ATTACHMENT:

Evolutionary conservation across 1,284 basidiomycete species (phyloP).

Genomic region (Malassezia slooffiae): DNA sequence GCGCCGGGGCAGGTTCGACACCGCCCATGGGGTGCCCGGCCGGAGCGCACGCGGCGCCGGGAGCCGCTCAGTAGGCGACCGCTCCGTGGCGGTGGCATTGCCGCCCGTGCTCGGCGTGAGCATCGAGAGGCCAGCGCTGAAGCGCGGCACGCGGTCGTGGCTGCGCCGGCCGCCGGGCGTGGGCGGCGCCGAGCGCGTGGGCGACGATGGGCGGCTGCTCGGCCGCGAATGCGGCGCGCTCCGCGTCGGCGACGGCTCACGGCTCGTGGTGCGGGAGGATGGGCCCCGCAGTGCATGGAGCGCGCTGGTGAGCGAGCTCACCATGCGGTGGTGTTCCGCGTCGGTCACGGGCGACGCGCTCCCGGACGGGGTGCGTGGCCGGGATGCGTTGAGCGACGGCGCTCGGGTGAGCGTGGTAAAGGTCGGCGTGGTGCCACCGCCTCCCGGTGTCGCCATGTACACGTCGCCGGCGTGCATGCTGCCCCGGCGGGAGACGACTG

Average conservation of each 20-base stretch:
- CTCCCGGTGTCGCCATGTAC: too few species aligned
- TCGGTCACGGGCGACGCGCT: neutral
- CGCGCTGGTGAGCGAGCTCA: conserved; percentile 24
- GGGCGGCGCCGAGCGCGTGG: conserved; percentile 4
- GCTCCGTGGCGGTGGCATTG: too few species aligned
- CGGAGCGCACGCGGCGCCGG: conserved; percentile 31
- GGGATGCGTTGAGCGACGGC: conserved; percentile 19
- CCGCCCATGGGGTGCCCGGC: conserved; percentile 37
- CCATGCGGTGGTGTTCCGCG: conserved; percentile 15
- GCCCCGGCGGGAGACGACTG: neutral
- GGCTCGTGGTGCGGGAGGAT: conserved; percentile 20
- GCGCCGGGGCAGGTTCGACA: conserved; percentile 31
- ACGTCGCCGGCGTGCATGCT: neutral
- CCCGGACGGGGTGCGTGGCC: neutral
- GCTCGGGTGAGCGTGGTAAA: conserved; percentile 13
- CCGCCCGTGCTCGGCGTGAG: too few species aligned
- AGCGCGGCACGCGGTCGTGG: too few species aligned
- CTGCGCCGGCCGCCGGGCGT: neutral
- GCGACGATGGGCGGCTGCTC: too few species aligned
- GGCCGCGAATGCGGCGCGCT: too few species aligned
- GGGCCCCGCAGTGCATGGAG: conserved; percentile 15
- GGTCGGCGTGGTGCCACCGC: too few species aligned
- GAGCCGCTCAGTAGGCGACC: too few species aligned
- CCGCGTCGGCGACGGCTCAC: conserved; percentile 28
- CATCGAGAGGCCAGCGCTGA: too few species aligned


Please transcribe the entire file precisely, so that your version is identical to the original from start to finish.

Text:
Evolutionary conservation across 1,284 basidiomycete species (phyloP).

Genomic region (Malassezia slooffiae): DNA sequence GCGCCGGGGCAGGTTCGACACCGCCCATGGGGTGCCCGGCCGGAGCGCACGCGGCGCCGGGAGCCGCTCAGTAGGCGACCGCTCCGTGGCGGTGGCATTGCCGCCCGTGCTCGGCGTGAGCATCGAGAGGCCAGCGCTGAAGCGCGGCACGCGGTCGTGGCTGCGCCGGCCGCCGGGCGTGGGCGGCGCCGAGCGCGTGGGCGACGATGGGCGGCTGCTCGGCCGCGAATGCGGCGCGCTCCGCGTCGGCGACGGCTCACGGCTCGTGGTGCGGGAGGATGGGCCCCGCAGTGCATGGAGCGCGCTGGTGAGCGAGCTCACCATGCGGTGGTGTTCCGCGTCGGTCACGGGCGACGCGCTCCCGGACGGGGTGCGTGGCCGGGATGCGTTGAGCGACGGCGCTCGGGTGAGCGTGGTAAAGGTCGGCGTGGTGCCACCGCCTCCCGGTGTCGCCATGTACACGTCGCCGGCGTGCATGCTGCCCCGGCGGGAGACGACTG

Average conservation of each 20-base stretch:
- CTCCCGGTGTCGCCATGTAC: too few species aligned
- TCGGTCACGGGCGACGCGCT: neutral
- CGCGCTGGTGAGCGAGCTCA: conserved; percentile 24
- GGGCGGCGCCGAGCGCGTGG: conserved; percentile 4
- GCTCCGTGGCGGTGGCATTG: too few species aligned
- CGGAGCGCACGCGGCGCCGG: conserved; percentile 31
- GGGATGCGTTGAGCGACGGC: conserved; percentile 19
- CCGCCCATGGGGTGCCCGGC: conserved; percentile 37
- CCATGCGGTGGTGTTCCGCG: conserved; percentile 15
- GCCCCGGCGGGAGACGACTG: neutral
- GGCTCGTGGTGCGGGAGGAT: conserved; percentile 20
- GCGCCGGGGCAGGTTCGACA: conserved; percentile 31
- ACGTCGCCGGCGTGCATGCT: neutral
- CCCGGACGGGGTGCGTGGCC: neutral
- GCTCGGGTGAGCGTGGTAAA: conserved; percentile 13
- CCGCCCGTGCTCGGCGTGAG: too few species aligned
- AGCGCGGCACGCGGTCGTGG: too few species aligned
- CTGCGCCGGCCGCCGGGCGT: neutral
- GCGACGATGGGCGGCTGCTC: too few species aligned
- GGCCGCGAATGCGGCGCGCT: too few species aligned
- GGGCCCCGCAGTGCATGGAG: conserved; percentile 15
- GGTCGGCGTGGTGCCACCGC: too few species aligned
- GAGCCGCTCAGTAGGCGACC: too few species aligned
- CCGCGTCGGCGACGGCTCAC: conserved; percentile 28
- CATCGAGAGGCCAGCGCTGA: too few species aligned